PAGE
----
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Six-Month Road Test Hyundai Veloster: The First Cut Is The Deepest

Follow Joel

It's something every new car owner hates: the first scratch. Whether it be on the paint, wheels, glass, or interior, it doesn't matter. The moment your new baby is no longer perfect. Unfortunately, it took less than one week for our new long-term 2012 Hyundai Veloster to acquire its first scar.

While I was visiting Fort Lewis in Washington this weekend, I managed to scrape the rear passenger-side alloy wheel against a curb that had an indentation for emergency parking.

This brings up the discussion regarding these new types of awesome-looking wheels, and how easily they can be damaged. Our Veloster is sporting the large 18-inch alloy wheels with what is typically known by some enthusiasts to be Euro-Flange wheels. This means there is really nothing protecting the beauty face of your wheel.

The Veloster's fancy low profile tires sure don't help, as they feature thin sidewalls that offer no protection against damage to your wheels. These types of wheel and tire set ups look terrific. But in daily driving, they can be a nightmare to keep pristine. Large potholes, tall curbs, and road debris are all enemies when it comes to these wheel-and-tire combinations.

Making matters worse for our Veloster, is that these delicate, yet terrific looking wheels, are pushed out to the corners of the vehicle in an effort to give it an aggressive stance. This effort paid off visually, but when placing the Veloster next to the curb, the combination of the wheels and large C-pillar make it a nerve racking experience--especially considering that (while there is a camera system) outward visibility is a little more challenging here.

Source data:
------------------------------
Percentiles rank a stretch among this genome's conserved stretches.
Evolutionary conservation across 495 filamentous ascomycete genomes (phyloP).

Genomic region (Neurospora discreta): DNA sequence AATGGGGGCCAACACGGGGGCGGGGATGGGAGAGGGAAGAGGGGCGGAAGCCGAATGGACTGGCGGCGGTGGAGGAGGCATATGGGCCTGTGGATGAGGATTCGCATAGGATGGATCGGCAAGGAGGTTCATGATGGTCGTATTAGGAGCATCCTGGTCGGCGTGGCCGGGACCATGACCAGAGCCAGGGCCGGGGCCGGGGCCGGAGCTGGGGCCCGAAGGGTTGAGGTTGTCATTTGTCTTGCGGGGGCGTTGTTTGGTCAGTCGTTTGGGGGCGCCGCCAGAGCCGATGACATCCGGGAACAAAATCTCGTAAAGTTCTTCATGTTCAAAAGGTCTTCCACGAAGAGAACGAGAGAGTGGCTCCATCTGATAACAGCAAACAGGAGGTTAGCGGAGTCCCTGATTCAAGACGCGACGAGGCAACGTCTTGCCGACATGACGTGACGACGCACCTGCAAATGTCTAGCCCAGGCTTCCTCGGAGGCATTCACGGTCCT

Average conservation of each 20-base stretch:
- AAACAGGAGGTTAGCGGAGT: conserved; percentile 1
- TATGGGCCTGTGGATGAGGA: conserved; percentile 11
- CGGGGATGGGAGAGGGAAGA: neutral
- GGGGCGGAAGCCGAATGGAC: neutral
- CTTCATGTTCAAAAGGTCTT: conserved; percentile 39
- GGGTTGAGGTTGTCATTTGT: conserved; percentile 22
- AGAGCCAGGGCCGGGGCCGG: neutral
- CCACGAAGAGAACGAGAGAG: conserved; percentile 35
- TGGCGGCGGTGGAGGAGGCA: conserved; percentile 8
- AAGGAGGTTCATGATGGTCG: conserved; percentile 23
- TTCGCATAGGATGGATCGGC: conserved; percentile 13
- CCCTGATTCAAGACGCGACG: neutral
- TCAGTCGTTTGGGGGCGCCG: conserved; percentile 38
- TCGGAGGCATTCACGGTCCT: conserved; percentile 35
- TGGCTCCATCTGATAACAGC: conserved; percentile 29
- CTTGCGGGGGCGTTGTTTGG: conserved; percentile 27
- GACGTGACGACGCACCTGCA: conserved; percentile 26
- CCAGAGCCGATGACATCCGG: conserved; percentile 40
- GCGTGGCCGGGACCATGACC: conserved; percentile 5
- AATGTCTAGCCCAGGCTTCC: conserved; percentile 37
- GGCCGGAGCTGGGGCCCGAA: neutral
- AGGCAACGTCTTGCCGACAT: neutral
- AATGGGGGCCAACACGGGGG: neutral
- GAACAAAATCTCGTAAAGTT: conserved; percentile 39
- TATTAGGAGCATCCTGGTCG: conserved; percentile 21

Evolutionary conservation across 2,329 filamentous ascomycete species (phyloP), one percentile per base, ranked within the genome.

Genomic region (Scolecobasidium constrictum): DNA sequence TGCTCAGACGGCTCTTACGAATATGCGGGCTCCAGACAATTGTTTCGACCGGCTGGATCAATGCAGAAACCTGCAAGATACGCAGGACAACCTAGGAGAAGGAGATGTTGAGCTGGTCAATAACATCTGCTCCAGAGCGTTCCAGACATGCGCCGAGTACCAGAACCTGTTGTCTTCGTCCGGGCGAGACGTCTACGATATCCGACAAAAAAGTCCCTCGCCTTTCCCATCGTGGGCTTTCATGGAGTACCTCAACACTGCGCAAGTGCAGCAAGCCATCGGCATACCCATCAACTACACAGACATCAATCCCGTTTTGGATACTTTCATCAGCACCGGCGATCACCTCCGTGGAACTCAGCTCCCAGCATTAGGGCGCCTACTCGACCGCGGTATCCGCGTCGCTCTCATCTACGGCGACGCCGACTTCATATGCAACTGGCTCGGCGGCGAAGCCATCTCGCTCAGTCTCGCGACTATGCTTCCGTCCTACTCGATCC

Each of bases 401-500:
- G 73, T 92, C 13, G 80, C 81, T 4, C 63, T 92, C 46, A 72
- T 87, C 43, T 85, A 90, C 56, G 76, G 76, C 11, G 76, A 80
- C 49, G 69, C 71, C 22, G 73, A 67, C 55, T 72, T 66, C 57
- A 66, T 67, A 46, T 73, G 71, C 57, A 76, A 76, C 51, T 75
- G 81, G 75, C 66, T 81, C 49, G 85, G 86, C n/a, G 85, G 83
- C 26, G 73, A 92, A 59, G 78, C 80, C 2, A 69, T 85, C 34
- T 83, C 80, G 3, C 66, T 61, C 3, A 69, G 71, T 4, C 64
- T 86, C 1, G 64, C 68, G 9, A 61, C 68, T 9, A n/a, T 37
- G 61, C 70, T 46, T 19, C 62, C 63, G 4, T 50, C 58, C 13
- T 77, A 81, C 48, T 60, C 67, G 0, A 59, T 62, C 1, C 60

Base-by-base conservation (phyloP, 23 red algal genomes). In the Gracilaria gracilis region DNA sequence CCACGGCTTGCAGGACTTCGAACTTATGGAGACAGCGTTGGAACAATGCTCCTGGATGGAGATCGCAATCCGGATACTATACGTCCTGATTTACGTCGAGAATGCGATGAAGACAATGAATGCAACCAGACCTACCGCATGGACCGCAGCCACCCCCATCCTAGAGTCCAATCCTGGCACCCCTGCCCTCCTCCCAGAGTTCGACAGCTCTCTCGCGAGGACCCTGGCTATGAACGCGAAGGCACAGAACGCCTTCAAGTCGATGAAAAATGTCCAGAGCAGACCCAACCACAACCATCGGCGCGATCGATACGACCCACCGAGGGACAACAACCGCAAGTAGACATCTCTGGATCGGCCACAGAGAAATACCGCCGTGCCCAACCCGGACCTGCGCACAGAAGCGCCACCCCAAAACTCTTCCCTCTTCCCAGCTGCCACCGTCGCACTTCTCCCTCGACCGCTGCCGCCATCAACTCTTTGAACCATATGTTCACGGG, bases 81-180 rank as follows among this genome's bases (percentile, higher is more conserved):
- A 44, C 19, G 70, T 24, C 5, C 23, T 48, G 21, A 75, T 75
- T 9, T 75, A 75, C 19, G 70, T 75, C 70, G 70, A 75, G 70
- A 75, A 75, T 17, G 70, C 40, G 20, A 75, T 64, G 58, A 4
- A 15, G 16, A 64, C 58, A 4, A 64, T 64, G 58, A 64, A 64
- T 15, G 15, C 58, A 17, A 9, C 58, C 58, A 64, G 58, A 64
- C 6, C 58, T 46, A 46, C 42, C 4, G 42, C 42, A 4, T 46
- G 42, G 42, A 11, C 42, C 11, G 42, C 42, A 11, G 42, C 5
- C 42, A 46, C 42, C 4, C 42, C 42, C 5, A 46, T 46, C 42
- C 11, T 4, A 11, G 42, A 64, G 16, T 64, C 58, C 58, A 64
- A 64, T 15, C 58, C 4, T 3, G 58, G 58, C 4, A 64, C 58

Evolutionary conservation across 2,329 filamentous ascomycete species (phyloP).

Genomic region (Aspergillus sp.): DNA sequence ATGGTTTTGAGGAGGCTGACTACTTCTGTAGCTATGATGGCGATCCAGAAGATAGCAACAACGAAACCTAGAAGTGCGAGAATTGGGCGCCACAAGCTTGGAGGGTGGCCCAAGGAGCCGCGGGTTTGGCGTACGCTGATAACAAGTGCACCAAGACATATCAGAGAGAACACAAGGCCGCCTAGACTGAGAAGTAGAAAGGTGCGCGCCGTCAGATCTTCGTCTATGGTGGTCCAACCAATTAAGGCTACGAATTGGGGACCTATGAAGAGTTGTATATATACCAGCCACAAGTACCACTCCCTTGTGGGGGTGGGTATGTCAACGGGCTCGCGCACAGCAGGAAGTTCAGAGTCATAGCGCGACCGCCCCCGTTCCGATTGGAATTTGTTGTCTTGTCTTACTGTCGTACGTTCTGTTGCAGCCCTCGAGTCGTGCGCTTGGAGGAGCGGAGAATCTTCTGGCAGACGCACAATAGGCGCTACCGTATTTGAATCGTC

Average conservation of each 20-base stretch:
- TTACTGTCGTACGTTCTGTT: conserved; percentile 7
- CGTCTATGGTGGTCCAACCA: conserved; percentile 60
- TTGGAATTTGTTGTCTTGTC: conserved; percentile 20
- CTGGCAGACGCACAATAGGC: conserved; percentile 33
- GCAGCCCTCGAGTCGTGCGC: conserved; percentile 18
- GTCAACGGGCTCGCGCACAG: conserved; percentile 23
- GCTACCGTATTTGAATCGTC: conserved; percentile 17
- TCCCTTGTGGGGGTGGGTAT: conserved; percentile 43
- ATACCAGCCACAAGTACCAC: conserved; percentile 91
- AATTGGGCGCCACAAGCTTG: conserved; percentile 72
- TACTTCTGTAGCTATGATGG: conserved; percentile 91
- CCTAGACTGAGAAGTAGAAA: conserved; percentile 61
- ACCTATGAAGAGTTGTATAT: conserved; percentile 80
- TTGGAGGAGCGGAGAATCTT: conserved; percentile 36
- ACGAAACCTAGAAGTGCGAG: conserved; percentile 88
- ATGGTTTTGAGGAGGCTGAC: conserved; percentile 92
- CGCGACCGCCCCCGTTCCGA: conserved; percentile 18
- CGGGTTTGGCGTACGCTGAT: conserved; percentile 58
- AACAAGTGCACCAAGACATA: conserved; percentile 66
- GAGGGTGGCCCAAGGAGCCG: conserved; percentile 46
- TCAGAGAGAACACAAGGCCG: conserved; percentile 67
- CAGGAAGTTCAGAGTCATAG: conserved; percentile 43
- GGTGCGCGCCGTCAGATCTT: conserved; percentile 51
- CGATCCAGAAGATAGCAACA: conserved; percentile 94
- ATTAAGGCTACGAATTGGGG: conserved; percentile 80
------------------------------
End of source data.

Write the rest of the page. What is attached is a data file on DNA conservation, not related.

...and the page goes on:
As for the wheel, the damage is very minor as you can see in the photos. We plan on getting it fixed. And I suspect I'm on double secret probation until further notice.

Tell us: Have you had a bad experience with a fancy new wheel and tire combination in daily driving? Let us know in the comments below, and stay tuned for more updates on the long-term Veloster.

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Comments (8)
  1. I like how you blame everything except driver error for the curb rash. It happens, man up and accept that you are not Ken Block. Don't blame the wheel design, the wheel material, the positioning of the wheels on the outer corners of the car, the height of the curb, the sudden shift in the space-time continuum. You were not aware of your surroundings and rubbed the curb on your new car. It happens.

  2. You seriously deleted my comment? What a joke!!! SOmeone calls you guys out on the carpet for being crap drivers and crap writers and you delete the post?!?!? What a bunch of babies!

  3. The 18 inch wheels on my 2006 Pontiac GTO are the same way. They are so scratched up that I bought a set of smaller 17" wheels off of E-Bay. I also don't understand why GM put 235/18's on a car that makes 400 crank HP, they would spin anytime I put my foot down!

  4. I have 20" factory wheels and low profile tires on my Nitro R/T, NEVER! Also, this is it? This is all that you can report after six months?

  5. James, we've had the car for a week. We'll report more over the next six months.

  6. Wow.. seriously? This is worst car review/update I've ever read about long term car. Actually, any type of car review. Sure blame it on the wheels, design, and everything else.

  7. Being a bit hard on the guy, aren't we? They raise a good point about wheels that aren't protected by the sidewall. I wish I was a perfect driver like you guys, but I've scraped a few curbs in my life. Anyway, the simple (and stylish) solution is...curb feelers!

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